When I think about rap or hip hop the image that usually comes to my mind is a group of men rapping in an aggressive way, saying swear words and claiming for some unfair situation or explaining the bad life in streets and the problems with women or drugs. I know this is a topic, but for me -a person completely unfamiliar with rap music- this is what rap suggests to me. To be honest, this is what rap used to evoque me. However, now I have changed my mind due to a new wave of feminist rap that empowers me to sing the lyrics and move my body. This is thanks to some latin women that don’t understand music without its political sense and a claim.

Undoubtedly, the music world is sexist and masculine: women in stages are just a minority, the lyrics are usually misogynist and lots of latin music talks about romantic love and possession. Women are represented below men and in a sexualized way. To prove that, we only have to go to Youtube and listen and watch the most famous current songs. Nevertheless, the resistance exists, and in this article, I’m going to introduce you to some singers that, step by step, are changing the musical scene.

Rebeca Lane

“Neither god nor country, nor husband nor party”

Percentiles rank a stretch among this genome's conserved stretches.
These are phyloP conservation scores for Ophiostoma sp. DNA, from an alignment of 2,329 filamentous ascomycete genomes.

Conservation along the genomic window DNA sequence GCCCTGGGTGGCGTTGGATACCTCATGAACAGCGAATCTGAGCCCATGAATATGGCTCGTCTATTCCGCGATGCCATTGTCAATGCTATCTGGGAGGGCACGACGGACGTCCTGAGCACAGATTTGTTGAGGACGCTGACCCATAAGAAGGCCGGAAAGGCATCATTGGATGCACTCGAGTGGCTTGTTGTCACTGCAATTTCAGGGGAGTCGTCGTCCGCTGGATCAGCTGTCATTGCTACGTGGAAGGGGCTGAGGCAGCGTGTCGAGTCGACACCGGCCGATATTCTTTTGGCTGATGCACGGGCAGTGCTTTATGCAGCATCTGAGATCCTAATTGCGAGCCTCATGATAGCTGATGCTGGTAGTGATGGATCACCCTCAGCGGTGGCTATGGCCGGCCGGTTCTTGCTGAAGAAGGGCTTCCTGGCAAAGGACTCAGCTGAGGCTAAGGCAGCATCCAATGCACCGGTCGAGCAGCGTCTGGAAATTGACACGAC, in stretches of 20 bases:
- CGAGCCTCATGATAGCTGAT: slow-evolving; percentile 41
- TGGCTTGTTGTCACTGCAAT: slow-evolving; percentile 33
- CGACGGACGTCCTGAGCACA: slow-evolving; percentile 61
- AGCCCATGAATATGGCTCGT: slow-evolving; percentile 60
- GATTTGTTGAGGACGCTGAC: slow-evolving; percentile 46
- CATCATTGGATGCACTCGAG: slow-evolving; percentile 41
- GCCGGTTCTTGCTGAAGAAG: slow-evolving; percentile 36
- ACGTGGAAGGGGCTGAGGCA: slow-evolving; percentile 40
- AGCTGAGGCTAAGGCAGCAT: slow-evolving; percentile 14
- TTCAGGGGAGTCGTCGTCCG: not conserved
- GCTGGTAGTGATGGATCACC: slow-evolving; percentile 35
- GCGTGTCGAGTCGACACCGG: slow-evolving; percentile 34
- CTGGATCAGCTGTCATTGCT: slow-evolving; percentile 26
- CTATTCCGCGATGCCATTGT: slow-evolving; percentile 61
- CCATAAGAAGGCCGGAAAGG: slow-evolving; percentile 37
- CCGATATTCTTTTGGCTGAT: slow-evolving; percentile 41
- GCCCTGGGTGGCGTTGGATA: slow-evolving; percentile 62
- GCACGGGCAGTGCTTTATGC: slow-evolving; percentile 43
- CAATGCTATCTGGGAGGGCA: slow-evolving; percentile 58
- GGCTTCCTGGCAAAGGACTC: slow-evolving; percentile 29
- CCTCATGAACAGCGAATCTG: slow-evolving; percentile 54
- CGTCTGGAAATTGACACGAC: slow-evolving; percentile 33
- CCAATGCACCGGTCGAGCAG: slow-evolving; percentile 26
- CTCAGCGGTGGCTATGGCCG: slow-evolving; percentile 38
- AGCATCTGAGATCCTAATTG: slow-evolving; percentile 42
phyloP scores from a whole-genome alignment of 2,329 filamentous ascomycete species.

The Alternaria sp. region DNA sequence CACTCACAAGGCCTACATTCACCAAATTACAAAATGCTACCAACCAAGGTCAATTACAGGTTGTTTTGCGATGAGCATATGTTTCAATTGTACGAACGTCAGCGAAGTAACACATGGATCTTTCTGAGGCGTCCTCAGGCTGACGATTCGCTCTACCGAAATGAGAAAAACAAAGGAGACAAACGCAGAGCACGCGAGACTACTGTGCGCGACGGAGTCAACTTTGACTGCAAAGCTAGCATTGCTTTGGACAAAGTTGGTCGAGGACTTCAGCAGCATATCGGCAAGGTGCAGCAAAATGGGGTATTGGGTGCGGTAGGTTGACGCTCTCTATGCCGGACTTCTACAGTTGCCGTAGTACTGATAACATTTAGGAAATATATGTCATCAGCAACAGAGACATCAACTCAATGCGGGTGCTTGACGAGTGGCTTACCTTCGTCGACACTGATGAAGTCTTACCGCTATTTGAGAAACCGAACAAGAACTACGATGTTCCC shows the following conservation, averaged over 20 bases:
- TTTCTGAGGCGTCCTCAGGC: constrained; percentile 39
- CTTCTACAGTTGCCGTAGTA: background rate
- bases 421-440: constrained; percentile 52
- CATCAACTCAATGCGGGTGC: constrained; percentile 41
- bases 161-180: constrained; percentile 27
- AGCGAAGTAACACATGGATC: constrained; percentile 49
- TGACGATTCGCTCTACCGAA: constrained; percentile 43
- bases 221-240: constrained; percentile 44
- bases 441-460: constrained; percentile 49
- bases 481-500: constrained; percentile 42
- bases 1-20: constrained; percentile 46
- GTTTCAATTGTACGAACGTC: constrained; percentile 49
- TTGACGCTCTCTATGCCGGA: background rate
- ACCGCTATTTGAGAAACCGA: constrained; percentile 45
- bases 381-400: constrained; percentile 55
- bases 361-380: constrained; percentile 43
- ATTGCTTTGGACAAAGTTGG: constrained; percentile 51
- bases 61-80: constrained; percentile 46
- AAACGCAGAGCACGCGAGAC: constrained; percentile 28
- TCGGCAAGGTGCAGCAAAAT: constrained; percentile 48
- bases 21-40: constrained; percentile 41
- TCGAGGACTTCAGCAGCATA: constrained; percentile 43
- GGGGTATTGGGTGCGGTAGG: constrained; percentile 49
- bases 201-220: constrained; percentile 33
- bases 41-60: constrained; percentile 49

She is an anarchist Guatemalan sociologist, which uses rap to express herself and to talk about the emancipation of women. She started as a poet, her role model is her aunt, who was also a poet and a guerilla fighter. She is an educator and not only uses rap to encourage a critic way of thinking, but she also does workshops. Rebeca understands feminism as the fight of women, for empowering herself individually and collectively.

Ana Tijoux

“Do not be submissive or obedient, be insurgent  and a strong woman, independent and brave, break the chains of the indifference”

She is from Chile, her parents had to exile during Pinochet dictatorship so she was born in France. She is one of the most famous Latin-American rap singers, and she has been nominated many times for the Grammys. She started to sing on stages when there were only a few women, and now there are lots more. She thinks the presence of women in hip hop, as in many other spaces, should stop being anecdotal or out of the ordinary.

Sara Hebe

I’m desperate, I imagine the future and I see that nothing is waiting for me. I look around, I see the world devastated, worn-out, tied, all boken, so damaged”

She is an Argentinian singer and her songs are full of social criticism: evictions, corruption, and police violence. She thinks it is not possible to fight against capitalism or the system, but we can do little actions. For example in her case, she can decide where to act and where not to, and as an artist, she has to have by the side people who fight. She is an autodidact and thinks music has a pedagogical function: music can change lots of minds.

 

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